Delivered by Lockheed Martin last month, the missiles are part of an agreement formalised between the governments of Sweden and the US in August 2018.

The agreement covers the supply of combat-proven interceptors and associated equipment.

With the delivery, Sweden joins the few other countries in the world that have selected the most advanced air defence missile.

Lockheed Martin Missiles and Fire Control PAC-3 Programs vice-president Brenda Davidson said: “By choosing PAC-3 MSE for missile defence, our customers around the world know they have the combat-proven technology needed to stay ahead of rapidly-evolving threats.

“We’re proud to deliver this advanced capability to Sweden so they can best defend their armed forces, citizens and infrastructure.”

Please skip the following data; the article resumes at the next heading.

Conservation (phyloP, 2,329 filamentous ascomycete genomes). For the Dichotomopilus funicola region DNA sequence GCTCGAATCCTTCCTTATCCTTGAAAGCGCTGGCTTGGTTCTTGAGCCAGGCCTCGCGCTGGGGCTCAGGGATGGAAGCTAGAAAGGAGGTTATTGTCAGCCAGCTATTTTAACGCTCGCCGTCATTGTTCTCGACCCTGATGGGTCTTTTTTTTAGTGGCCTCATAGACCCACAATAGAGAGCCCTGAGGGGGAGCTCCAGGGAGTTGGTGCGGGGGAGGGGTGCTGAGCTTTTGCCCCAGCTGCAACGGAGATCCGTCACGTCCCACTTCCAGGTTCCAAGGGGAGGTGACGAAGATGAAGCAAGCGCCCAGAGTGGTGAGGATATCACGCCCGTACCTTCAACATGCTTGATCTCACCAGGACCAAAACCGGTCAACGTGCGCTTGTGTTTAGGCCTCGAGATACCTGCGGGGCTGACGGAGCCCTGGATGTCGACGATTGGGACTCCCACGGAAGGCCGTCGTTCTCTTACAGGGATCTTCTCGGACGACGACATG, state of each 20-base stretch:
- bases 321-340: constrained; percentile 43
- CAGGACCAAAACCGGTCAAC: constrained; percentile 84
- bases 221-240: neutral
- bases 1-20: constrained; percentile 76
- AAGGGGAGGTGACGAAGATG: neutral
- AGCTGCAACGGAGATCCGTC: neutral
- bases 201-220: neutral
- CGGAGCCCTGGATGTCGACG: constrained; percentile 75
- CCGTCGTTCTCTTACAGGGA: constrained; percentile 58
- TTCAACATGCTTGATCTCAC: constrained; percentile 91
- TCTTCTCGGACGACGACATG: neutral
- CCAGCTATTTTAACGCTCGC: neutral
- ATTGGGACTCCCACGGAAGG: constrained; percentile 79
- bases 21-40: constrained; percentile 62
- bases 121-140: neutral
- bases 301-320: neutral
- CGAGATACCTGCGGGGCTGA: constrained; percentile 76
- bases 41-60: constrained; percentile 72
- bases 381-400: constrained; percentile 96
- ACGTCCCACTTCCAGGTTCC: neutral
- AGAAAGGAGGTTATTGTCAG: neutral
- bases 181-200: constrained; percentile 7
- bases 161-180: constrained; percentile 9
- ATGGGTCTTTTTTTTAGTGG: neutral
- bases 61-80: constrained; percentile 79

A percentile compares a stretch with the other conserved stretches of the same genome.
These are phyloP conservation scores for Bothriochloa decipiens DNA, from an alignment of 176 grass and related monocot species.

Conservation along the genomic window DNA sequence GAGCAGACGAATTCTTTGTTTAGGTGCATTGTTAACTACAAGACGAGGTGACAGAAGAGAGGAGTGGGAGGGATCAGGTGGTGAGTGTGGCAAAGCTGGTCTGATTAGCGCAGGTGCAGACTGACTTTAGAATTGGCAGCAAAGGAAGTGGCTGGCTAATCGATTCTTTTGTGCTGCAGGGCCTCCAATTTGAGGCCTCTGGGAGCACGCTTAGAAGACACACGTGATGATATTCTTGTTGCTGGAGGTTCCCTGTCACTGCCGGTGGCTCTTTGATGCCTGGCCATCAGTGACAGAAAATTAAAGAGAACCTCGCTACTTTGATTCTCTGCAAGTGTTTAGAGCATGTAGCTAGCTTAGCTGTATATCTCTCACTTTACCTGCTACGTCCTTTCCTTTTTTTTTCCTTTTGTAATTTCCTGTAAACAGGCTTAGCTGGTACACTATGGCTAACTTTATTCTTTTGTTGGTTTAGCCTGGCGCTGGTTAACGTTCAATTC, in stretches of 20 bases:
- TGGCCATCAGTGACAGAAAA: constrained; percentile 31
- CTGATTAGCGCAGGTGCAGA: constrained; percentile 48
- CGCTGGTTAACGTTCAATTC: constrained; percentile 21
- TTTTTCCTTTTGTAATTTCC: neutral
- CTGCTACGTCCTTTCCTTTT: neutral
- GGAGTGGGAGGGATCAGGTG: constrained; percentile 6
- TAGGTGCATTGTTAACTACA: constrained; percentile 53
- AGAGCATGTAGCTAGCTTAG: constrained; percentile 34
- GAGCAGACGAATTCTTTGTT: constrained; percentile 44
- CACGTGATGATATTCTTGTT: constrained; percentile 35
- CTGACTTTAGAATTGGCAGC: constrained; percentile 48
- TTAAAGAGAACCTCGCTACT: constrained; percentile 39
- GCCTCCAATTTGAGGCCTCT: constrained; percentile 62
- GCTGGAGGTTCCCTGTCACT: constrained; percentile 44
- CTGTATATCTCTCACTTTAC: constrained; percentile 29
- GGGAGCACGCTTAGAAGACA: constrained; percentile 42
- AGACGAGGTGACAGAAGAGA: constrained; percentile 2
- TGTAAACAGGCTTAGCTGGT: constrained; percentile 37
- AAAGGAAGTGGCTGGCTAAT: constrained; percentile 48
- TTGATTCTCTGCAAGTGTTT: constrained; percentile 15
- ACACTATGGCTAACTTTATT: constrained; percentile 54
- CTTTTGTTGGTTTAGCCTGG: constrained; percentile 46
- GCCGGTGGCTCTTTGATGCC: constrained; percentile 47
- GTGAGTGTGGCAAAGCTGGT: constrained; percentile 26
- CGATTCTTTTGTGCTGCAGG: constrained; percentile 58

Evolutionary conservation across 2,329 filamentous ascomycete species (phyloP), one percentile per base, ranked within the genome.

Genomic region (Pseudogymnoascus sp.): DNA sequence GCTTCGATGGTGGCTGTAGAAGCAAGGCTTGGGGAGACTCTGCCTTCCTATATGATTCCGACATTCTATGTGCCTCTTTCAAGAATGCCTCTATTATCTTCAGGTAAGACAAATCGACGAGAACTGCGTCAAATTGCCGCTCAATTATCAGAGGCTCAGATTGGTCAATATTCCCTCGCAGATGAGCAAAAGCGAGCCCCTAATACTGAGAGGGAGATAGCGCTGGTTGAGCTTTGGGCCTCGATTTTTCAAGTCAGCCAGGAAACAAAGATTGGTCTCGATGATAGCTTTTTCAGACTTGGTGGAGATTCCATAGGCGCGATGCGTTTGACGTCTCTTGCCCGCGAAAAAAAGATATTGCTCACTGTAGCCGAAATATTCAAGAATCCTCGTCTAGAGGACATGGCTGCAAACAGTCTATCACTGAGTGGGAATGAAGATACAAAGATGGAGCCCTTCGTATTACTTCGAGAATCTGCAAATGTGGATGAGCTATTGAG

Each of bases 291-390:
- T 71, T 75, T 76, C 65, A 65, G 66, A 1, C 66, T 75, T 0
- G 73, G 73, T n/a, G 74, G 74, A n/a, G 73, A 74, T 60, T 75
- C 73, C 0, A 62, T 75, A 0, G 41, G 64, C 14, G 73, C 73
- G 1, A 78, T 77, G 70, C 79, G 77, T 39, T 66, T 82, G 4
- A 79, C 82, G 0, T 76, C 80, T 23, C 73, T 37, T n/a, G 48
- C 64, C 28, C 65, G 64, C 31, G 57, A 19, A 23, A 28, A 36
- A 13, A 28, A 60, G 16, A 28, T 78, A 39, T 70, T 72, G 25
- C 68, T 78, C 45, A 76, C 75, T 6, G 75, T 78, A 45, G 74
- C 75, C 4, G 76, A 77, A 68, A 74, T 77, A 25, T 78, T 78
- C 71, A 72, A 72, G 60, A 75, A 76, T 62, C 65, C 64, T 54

Featuring Hit-to-Kill technology, the PAC-3 family of missiles defend against incoming threats, including tactical ballistic missiles, cruise missiles and aircraft.

The increased range MSE gives the missile a more powerful rocket motor for added thrust and larger fins for increased manoeuvrability.

Building on the combat-proven PAC-3 Cost Reduction Initiative (CRI), the PAC-3 MSE expands the ‘lethal battlespace’ with a two-pulse solid rocket motor.

The two-pulse solid rocket motor provides increased performance in altitude and range.

Currently, 14 nations have selected PAC-3 CRI and PAC-3 MSE to provide missile defence capabilities.

Last June, PAC-3 MSE interceptor completed testing at White Sands Missile Range in New Mexico, US.

In April last year, Lockheed secured a $6.07bn contract to produce PAC-3 MSE interceptors and associated equipment for the US Army.